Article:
Origins of the Sacred Dudley Young Called 'the Joseph Campbell of the nineties' by Kirkus Reviews, Young's purpose in writing this book is to seek to understand how the animal powers may be joined 'in all innocence', as Goethe says, 'with the divine life in man."
"Any hand that is not sometimes folded in prayer will in the end turn into the predatory claw."
"We must put ourselves back to school with our forebears, to recall the myths that legitimize our existence and tell us how to live with godly power."
"The world's soul is composed of all those powers that seem to move invisibly and immaterially, 'in the wind' as it were….what moves the visible world-body, indeed pushes it around, is the invisible world-soul, which is wind, which is pneuma, which is divinity, which is God."
"The song of kinship sings throughout creation and binds us all, one to another."
"Our new mythology, like the scientific one it will emend and replace, must be positively planetary in its tolerance, and adamant in its insistence on respect for Mother Nature."
"Nature (capital N) gives us life and calls for our respect and reverence."
"Modern man must return to the mythic voice if he is to heal the divisions in his soul."
"Modern physics has definitely decided for Plato. For the smallest units of matter are, in fact, not physical objects in the ordinary sense of the word; they are forms, structures, or – in Plato's sense – Ideas, which can be unambiguously spoken of only in the language of mathematics." Werner Heisenberg, cited in Sheldrake's 'The Presence of the Past'
"There was a muddy centre before we breathed. There was a myth before the myth began….Venerable and articulate and complete." Wallace Stevens, American poet
"Primitive man was not disposed to separate his own soul from the world-soul. Soul is soul, invisible power that moves in the wind, so how can it be chopped up and compartmentalized?"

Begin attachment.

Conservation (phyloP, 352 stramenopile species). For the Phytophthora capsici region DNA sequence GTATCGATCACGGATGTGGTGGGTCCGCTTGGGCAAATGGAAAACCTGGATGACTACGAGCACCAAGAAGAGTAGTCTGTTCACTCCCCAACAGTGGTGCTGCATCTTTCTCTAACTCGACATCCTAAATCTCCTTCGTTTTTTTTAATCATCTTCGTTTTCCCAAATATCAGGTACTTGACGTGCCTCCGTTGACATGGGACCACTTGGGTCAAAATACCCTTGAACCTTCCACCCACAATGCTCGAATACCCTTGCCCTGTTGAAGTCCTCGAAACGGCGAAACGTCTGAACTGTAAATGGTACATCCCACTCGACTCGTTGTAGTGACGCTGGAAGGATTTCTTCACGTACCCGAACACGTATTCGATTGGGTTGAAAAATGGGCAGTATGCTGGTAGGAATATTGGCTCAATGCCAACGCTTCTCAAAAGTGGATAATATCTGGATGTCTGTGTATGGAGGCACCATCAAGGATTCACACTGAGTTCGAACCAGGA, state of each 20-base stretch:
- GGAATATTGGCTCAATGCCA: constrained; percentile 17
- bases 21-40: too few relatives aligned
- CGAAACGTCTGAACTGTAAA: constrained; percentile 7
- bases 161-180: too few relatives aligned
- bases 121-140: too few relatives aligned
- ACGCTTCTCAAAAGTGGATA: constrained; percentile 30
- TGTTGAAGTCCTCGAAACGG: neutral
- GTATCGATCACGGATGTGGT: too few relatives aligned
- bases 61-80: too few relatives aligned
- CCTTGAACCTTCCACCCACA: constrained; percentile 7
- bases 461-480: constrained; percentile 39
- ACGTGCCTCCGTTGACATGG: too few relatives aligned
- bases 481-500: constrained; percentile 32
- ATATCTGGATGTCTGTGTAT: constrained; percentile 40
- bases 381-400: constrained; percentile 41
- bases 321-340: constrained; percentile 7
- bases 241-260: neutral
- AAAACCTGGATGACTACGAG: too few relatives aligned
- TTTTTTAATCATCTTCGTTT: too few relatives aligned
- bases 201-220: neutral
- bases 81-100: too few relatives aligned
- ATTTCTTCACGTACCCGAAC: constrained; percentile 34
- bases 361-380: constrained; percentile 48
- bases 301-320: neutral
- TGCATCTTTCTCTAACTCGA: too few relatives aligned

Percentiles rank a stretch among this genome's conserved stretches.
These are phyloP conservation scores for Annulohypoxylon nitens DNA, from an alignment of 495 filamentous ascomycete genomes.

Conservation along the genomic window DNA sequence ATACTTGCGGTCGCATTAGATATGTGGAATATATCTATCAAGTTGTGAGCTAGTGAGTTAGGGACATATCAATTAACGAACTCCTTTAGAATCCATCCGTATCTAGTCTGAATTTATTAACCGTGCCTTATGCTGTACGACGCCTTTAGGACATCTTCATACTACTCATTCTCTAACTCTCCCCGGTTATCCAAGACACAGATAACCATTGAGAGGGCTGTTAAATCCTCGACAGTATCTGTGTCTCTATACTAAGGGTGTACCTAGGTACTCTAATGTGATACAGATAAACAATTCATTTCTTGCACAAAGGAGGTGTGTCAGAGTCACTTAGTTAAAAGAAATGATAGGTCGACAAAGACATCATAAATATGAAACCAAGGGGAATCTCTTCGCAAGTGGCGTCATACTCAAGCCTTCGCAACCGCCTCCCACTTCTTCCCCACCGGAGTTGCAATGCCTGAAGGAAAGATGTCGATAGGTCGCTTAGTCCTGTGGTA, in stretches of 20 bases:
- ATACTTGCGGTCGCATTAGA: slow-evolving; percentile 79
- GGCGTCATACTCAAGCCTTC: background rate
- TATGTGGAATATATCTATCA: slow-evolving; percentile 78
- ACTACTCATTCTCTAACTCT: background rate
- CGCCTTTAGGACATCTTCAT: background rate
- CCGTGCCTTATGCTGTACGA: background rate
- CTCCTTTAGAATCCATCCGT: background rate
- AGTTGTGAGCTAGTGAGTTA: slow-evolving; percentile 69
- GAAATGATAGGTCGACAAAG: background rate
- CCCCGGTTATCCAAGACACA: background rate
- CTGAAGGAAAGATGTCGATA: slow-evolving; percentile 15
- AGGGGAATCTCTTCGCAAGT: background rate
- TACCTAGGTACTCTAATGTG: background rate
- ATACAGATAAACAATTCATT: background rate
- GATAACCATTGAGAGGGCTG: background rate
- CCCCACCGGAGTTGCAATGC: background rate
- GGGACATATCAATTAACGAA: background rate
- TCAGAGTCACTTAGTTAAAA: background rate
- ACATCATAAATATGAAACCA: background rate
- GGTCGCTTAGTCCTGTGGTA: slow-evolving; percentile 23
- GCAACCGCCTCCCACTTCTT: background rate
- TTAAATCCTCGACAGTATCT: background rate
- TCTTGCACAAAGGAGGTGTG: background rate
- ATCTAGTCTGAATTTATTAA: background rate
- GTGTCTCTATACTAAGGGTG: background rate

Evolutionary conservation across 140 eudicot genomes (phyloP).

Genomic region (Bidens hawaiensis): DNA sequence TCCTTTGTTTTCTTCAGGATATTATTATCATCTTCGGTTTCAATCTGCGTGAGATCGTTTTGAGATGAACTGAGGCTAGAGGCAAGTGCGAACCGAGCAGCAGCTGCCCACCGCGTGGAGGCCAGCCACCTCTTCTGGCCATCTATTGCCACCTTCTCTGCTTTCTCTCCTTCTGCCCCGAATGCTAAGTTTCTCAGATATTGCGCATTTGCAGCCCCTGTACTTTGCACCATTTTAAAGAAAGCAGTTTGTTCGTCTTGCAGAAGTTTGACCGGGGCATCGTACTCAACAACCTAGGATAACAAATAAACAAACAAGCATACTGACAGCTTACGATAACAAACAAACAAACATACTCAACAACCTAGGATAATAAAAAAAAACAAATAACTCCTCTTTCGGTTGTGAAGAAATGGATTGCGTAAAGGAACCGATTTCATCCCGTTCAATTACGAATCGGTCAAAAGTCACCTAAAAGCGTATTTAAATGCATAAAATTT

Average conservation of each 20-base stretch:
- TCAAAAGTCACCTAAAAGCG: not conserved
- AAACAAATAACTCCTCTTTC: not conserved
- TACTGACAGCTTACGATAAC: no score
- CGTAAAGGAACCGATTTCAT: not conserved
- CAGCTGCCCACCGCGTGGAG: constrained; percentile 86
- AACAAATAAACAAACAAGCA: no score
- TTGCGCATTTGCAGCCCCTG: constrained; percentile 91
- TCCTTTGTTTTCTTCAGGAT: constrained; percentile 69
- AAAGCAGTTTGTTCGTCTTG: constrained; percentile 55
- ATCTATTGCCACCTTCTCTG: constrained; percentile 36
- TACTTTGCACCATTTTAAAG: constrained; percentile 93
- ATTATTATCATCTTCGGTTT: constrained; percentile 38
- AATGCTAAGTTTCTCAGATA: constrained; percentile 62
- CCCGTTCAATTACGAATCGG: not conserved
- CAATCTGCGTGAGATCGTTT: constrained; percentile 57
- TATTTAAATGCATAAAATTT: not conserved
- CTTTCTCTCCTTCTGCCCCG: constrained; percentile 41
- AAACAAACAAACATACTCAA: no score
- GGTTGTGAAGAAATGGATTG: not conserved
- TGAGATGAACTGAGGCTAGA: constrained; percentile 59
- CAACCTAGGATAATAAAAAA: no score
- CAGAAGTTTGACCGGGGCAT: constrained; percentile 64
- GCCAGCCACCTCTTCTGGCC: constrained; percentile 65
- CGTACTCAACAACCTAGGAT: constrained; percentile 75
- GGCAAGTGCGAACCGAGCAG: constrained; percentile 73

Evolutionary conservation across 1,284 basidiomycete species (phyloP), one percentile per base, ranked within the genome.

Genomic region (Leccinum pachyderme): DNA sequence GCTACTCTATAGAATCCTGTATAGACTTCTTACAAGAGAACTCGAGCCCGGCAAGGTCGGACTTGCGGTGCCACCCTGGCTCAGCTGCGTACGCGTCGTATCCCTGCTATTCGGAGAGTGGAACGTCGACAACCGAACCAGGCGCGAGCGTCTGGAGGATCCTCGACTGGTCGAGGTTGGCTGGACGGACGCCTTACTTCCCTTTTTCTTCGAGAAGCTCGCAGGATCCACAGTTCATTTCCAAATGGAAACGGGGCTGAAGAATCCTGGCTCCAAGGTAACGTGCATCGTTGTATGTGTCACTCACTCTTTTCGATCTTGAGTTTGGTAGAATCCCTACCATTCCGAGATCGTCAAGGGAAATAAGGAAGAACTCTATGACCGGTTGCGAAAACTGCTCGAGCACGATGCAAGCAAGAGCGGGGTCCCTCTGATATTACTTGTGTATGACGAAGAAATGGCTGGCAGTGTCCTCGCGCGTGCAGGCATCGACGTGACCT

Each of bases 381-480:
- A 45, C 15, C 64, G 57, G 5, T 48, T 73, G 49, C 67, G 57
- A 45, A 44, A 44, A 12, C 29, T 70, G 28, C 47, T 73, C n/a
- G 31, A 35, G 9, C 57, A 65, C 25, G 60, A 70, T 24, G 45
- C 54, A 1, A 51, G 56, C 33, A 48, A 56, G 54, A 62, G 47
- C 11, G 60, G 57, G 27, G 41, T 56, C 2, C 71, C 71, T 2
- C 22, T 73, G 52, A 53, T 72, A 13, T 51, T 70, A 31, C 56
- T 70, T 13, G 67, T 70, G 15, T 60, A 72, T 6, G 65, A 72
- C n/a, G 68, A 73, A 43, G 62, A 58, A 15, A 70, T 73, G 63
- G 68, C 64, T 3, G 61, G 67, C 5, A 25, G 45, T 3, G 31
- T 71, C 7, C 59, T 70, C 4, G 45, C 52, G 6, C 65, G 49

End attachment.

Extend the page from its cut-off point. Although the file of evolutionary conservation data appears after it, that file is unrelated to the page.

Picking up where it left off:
"Seek the sacred in accurate perceptions of Nature's excellences."
"Aristotle said that everything in Nature displays its purpose (entelechy) to the degree that it shines forth (epiphaino) with its very own specific virtue or excellence (arete); that the divine power intends the realization of such excellence."
"The constructions of culture, the moral and esthetic laws that we fashion and revere, though shot through with human frailty, ignorance, and local variation, are actually fashioned in response to a divine presence always imperfectly known, but THERE to witness and measure the justice in our answer to its call."
"What is essentially involved in both love and religion is the repairing of unities broken by experience and beyond that the retrieval of a Unity both all-encompassing and sempiternal."
"Plato and Aristotle insist that within and beyond and behind the seemingly whimsical fatalities of Nature there is a divine power whose purposes, beauty, and urgency call upon us to assist, as best we can, the realization of its intentions (the famous 'entelechies' of Aristotle); and what Nature intends, as Aristotle so simple and eloquently argues, is excellence."